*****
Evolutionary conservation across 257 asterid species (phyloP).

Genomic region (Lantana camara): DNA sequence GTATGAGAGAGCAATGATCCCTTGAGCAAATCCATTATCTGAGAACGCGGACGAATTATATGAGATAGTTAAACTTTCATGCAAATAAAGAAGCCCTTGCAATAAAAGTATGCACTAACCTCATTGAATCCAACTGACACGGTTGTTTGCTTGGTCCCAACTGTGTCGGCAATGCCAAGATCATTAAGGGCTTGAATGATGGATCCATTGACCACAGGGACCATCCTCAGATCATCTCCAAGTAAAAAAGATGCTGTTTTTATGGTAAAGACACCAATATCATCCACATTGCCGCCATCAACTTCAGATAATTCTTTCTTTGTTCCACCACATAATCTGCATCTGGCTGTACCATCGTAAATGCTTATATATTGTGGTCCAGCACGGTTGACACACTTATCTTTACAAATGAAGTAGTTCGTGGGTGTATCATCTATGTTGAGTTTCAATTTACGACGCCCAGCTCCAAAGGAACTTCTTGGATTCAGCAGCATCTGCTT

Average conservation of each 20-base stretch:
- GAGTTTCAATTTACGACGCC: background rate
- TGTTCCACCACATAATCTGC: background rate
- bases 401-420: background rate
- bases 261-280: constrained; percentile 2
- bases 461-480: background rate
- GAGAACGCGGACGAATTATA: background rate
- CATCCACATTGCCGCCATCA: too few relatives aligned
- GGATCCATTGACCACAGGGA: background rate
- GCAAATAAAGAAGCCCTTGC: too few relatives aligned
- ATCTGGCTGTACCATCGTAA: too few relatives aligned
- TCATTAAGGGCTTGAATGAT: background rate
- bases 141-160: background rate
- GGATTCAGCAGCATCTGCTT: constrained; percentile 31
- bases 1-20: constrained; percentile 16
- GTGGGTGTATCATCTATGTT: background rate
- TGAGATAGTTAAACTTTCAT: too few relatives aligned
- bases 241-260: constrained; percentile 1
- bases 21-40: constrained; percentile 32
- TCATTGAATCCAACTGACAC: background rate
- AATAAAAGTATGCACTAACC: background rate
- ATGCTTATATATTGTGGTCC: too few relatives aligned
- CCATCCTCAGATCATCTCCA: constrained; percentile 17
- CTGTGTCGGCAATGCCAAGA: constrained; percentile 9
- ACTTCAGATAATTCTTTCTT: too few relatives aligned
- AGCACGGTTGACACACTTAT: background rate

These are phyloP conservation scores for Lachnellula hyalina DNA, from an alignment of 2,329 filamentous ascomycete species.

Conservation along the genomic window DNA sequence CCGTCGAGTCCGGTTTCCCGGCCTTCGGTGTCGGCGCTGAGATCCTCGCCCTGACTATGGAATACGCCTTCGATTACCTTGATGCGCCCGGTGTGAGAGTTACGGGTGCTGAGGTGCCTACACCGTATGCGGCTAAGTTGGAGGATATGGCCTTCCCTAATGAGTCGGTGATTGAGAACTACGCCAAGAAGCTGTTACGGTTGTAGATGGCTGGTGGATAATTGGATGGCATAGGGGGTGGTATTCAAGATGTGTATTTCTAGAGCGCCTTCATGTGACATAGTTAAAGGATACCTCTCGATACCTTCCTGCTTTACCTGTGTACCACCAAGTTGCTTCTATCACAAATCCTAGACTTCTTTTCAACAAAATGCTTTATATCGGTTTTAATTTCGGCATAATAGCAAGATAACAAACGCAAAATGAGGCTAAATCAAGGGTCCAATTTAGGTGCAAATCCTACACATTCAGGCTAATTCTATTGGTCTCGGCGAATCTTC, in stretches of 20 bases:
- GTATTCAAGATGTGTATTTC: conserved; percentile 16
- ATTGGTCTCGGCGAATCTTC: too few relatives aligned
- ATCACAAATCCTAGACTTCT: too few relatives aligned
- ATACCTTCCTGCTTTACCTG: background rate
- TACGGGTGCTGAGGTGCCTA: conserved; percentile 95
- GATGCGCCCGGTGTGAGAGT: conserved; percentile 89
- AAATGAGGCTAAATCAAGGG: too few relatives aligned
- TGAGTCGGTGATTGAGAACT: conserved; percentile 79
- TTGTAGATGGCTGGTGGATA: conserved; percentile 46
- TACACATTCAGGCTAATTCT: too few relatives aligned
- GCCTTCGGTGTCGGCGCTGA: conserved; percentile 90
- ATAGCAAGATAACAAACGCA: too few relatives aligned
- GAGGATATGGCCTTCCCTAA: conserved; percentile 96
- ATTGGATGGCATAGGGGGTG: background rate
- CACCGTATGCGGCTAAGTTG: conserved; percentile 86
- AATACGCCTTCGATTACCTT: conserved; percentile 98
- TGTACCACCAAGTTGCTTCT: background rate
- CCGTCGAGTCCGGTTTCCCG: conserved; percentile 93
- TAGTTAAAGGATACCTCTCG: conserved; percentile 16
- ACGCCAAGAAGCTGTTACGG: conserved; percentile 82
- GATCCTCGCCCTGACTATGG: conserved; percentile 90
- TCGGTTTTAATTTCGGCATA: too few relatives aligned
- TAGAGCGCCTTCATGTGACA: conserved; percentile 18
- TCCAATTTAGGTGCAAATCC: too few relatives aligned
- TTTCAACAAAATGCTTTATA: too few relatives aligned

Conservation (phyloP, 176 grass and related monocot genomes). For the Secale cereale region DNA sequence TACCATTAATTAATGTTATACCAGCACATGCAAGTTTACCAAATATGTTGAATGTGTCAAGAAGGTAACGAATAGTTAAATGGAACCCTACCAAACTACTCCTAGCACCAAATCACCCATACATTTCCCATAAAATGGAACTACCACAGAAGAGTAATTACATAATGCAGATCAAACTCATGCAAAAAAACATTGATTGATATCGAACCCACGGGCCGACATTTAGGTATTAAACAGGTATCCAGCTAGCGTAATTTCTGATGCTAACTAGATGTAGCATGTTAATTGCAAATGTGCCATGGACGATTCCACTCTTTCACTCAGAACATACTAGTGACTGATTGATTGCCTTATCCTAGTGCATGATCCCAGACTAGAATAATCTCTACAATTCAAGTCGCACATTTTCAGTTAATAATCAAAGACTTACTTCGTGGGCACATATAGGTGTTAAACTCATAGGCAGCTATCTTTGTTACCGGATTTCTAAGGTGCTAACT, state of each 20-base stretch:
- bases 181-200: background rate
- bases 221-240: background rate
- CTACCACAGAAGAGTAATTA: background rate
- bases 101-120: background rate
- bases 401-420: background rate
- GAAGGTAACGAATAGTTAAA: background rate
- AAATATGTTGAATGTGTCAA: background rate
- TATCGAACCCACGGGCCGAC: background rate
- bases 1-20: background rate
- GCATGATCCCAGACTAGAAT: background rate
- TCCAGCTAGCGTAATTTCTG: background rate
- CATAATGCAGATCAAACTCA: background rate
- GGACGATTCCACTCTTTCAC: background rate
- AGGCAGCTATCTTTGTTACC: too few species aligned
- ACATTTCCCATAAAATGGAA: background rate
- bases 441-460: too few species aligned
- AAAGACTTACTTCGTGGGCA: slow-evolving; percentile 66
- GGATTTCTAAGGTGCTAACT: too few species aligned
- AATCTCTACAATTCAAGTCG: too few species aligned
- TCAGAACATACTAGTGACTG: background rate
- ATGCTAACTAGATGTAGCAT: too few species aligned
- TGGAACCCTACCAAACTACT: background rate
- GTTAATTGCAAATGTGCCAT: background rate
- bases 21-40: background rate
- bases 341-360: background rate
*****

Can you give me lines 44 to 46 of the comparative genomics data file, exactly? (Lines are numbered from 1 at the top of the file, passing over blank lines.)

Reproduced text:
- ATTGGATGGCATAGGGGGTG: background rate
- CACCGTATGCGGCTAAGTTG: conserved; percentile 86
- AATACGCCTTCGATTACCTT: conserved; percentile 98